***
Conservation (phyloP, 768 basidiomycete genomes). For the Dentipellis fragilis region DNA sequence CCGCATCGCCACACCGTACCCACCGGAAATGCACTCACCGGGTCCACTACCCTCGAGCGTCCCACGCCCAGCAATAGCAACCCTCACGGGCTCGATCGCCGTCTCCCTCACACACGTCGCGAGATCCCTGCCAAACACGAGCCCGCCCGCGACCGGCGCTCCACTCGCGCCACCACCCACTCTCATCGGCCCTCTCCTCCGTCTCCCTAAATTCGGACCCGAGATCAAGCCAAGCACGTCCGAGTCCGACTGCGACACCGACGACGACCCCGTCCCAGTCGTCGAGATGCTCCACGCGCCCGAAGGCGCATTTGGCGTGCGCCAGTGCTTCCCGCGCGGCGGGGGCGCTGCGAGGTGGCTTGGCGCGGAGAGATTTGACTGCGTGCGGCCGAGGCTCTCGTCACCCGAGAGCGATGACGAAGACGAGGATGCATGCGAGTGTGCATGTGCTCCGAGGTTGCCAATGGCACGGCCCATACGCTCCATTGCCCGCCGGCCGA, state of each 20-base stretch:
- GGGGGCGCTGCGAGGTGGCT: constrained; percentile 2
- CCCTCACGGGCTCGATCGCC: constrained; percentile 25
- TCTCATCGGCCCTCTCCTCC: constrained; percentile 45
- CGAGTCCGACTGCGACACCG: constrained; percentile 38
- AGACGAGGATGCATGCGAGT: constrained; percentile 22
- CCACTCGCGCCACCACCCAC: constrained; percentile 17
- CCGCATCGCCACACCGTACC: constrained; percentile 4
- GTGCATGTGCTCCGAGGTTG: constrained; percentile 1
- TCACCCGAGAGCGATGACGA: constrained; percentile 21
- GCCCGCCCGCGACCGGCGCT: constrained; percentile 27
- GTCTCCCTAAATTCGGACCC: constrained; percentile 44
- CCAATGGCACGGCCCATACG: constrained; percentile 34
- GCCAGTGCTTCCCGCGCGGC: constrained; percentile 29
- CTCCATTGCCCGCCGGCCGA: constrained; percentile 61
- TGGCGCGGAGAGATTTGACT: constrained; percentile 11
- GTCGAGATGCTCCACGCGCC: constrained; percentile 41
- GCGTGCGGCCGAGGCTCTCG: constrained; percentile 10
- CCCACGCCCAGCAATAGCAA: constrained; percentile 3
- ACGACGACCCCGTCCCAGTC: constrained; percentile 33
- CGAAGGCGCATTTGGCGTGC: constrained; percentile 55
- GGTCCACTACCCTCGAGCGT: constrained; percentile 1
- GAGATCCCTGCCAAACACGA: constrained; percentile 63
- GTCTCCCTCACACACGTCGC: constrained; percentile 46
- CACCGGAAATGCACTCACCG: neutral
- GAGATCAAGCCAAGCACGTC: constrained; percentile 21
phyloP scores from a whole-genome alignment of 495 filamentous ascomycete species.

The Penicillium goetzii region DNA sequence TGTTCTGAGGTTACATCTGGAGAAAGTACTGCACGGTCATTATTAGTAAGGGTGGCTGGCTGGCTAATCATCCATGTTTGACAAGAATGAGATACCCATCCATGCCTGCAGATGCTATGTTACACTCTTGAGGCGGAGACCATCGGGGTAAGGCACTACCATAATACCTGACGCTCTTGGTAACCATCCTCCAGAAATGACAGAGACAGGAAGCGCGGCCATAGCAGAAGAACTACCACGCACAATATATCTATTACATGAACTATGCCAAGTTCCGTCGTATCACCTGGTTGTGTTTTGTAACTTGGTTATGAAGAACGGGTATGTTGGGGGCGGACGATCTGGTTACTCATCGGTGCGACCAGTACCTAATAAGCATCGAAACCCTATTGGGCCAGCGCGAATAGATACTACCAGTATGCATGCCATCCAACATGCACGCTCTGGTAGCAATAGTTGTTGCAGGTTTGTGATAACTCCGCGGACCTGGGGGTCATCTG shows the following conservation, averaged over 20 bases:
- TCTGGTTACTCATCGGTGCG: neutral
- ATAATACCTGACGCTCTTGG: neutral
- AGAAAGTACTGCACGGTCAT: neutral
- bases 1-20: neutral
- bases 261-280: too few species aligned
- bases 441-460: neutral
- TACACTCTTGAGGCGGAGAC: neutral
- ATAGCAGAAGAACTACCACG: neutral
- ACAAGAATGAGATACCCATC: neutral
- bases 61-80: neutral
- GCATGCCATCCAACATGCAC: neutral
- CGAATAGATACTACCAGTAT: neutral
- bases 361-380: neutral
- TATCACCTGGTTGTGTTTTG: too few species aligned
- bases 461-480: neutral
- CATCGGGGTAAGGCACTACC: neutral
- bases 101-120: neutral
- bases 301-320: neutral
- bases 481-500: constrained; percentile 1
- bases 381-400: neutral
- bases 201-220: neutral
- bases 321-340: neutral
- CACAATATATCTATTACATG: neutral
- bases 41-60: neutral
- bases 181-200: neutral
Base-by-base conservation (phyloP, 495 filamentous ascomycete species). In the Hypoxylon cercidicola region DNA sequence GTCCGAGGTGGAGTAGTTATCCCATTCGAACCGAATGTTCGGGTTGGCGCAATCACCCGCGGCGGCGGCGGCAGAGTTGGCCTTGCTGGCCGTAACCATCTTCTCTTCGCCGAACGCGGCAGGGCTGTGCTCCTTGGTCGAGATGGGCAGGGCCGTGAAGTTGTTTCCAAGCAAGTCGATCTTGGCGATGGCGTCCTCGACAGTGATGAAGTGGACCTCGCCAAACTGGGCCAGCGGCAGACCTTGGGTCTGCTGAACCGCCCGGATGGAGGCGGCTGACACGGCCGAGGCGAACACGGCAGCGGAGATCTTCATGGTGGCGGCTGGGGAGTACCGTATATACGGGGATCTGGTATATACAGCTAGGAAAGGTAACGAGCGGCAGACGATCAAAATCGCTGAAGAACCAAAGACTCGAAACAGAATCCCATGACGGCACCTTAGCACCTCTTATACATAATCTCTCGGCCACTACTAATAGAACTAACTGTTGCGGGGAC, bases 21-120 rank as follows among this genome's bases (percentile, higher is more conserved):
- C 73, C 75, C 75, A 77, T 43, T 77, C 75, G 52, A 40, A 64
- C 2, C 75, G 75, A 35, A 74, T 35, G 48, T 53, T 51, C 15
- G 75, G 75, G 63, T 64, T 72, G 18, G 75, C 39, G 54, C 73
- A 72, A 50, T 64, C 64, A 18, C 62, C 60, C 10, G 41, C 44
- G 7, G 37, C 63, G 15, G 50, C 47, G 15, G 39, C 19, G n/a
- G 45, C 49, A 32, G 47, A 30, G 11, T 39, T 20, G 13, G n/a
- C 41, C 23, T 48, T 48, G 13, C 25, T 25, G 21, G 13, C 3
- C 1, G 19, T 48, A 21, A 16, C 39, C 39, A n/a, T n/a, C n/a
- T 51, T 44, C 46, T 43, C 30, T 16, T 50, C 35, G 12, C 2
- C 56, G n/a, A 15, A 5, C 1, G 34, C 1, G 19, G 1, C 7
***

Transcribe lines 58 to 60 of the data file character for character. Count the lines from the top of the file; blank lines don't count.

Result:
- A 72, A 50, T 64, C 64, A 18, C 62, C 60, C 10, G 41, C 44
- G 7, G 37, C 63, G 15, G 50, C 47, G 15, G 39, C 19, G n/a
- G 45, C 49, A 32, G 47, A 30, G 11, T 39, T 20, G 13, G n/a